decorated initial 'A' lthough largely ignored today, John Linnell was amongst the most important of all Victorian artists. If he is remembered at all today, it is as the domineering father-in-law of the visionary artist, Samuel Palmer, or as the close friend and patron of William Blake. Yet he is worthy of further study, not least since the documentary records he has left are uniquely complete.

Following a successful but undistinguished career as a portrait painter, indulging his taste for landscape art as little more than a hobby, Linnell was to become the single most successful landscape artist of the second half of the nineteenth century in purely financial terms. As such, his fortunes were bound in absolutely with the progress of Industry and Commerce in Victorian Britain, and with the rise in fortunes of art dealers over patrons as a source of commissions and income for artists. As the new industrialists sought to establish their credentials of personal taste, they were highly reliant on the new service industry provided by the dealers, who sourced and vetted work for their clients. In this activity, the dealers found a ready associate in Linnell, an artist always capable of spectacular work and a constant exhibitor at the R.A., yet who was sufficiently prolific in lesser works to satisfy an increasingly frenzied demand. A "Linnell Landscape" was to become an essential element of any serious collection of modern art of the period.

The Life of John Linnell (Bentley, 1892), by A. T. Story, is an important biographical source, although flawed in many important respects. As was typical with Victorian biography, a principal aim of the author was to present aspects of the life of the subject in such a form as to provide an example of virtue and moral correctness. Indeed Story was selected by Linnell's son William as a biographer for his religious and moral character, rather than any knowledge of art, or indeed of the subject of the work.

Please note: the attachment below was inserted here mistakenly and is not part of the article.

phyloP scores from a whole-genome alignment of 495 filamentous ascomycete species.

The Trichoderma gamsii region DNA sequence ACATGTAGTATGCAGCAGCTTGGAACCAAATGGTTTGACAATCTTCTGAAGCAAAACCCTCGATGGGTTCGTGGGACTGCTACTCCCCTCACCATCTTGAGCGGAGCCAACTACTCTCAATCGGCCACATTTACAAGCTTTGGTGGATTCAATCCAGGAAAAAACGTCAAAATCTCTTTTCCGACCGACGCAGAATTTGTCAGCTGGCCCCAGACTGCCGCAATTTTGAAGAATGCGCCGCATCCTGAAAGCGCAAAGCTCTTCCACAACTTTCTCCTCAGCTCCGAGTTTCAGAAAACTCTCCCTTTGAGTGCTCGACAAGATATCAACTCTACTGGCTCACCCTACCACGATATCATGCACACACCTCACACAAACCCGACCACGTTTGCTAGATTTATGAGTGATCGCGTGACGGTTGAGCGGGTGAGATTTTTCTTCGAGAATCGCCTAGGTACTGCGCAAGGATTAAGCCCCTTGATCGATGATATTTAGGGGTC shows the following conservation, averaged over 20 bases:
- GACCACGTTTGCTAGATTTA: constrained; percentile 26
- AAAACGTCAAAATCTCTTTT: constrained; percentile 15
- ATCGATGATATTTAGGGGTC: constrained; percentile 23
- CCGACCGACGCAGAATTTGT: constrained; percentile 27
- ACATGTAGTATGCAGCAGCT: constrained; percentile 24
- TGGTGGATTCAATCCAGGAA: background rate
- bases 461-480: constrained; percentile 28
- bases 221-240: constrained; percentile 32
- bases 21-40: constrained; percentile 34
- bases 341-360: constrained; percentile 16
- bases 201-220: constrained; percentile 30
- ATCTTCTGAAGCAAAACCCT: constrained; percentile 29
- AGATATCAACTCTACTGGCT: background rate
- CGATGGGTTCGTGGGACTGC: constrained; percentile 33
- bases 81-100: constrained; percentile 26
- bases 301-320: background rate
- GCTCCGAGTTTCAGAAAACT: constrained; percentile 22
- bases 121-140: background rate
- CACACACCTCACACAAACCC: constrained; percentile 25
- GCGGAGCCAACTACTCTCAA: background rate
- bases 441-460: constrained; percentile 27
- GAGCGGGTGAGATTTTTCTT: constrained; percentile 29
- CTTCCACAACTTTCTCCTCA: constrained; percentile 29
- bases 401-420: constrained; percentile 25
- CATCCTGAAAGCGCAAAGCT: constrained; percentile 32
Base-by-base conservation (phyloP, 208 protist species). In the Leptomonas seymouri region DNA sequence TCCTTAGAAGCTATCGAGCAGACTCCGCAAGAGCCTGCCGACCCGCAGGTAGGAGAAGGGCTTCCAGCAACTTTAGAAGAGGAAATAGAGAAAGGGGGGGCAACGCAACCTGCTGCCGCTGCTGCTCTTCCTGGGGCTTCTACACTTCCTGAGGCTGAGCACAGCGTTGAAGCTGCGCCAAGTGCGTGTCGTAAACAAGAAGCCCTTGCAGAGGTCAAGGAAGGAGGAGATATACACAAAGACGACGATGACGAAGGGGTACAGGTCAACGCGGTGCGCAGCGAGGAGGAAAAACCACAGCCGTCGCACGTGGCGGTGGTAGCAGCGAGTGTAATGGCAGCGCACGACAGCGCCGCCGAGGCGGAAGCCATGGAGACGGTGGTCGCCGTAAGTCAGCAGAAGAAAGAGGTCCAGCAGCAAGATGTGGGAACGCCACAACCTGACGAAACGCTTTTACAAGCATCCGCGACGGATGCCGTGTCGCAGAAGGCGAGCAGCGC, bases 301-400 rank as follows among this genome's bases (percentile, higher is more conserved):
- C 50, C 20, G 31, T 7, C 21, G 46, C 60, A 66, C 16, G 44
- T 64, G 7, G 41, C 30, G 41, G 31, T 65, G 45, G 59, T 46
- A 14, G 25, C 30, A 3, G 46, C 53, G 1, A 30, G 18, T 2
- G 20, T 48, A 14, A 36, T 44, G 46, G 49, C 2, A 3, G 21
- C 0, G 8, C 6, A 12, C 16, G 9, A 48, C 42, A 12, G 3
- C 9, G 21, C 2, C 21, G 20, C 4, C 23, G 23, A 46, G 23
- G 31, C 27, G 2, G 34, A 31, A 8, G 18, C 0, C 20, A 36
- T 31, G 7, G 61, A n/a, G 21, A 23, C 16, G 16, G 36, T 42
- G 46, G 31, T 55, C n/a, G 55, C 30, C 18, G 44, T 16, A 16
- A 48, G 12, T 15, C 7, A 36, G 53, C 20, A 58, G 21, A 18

Hence Story was highly selective in what he included, and certain highly important elements of Linnell's career -- in particular his often stormy relationships with art dealers in the second half of the nineteenth century -- are largely omitted. So that where Story claims in Chapter 5 of the second volume that after having settled in Redhill, Surrey, Linnell became "a simple child of nature," in fact he was entering the most highly concentrated commercial phase of his career, and driving increasingly hard and ruthless bargains with the multitude of dealers and private collectors competing for his productions.

Furthermore, Story was limited in the material he was allowed to consult. Virtually all of John Linnell's correspondence, his journal, accounts, and other papers were preserved in a family archive of stupendous breadth, yet Story was only provided with a handful of letters and other information, including Linnell's autobiographical notes which form the basis of most of the early chapters (where they are embroidered with florid prose and often unconnected anecdote). This appears to have been partly because of sensitivity for the privacy of correspondents still living, but also because no-one in the Linnell family had yet worked through the archive as a whole to discover its astonishing riches.

The archive still exists, and was recently acquired by the Fitzwilliam Museum in Cambridge, where it is presently (December 2001) being catalogued. It is unlikely there is any better primary source relating to day-to-day minutiae of n nineteenth-century art anywhere in the world.